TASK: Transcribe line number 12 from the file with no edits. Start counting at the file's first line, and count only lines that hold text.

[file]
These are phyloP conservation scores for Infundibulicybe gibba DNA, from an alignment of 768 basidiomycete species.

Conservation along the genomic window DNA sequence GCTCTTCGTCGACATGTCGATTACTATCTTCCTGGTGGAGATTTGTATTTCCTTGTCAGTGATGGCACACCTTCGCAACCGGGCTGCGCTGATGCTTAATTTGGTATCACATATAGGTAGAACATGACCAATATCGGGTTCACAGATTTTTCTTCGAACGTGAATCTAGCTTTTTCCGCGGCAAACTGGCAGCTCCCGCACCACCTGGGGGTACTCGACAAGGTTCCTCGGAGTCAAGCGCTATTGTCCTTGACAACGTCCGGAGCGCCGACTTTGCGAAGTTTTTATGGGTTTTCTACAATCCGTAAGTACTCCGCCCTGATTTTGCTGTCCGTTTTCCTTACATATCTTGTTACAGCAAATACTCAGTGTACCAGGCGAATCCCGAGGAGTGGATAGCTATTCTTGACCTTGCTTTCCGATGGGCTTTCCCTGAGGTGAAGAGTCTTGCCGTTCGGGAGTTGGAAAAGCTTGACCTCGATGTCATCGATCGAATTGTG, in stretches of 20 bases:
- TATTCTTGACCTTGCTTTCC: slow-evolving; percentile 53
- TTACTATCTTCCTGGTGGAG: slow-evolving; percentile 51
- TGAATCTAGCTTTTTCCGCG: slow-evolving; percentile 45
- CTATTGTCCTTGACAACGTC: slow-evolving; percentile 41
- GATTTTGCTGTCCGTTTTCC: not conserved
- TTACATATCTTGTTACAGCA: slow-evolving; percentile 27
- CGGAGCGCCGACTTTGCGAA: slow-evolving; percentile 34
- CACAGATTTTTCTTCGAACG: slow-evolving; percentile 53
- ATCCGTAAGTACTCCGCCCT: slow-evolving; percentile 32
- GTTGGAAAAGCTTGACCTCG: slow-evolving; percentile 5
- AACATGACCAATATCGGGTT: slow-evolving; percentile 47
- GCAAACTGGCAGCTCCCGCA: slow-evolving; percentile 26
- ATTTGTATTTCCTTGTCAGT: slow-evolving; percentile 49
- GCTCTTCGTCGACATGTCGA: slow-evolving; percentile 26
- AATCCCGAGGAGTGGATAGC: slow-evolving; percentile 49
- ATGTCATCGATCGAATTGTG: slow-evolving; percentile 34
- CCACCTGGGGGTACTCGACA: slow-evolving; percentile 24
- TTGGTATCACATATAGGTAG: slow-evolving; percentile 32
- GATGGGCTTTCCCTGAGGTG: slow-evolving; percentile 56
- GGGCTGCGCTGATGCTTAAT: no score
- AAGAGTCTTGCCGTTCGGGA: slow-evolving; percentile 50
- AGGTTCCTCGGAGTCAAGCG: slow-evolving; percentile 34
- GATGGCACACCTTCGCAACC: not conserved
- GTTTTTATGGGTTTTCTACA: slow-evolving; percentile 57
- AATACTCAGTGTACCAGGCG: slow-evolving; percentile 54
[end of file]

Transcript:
- GTTGGAAAAGCTTGACCTCG: slow-evolving; percentile 5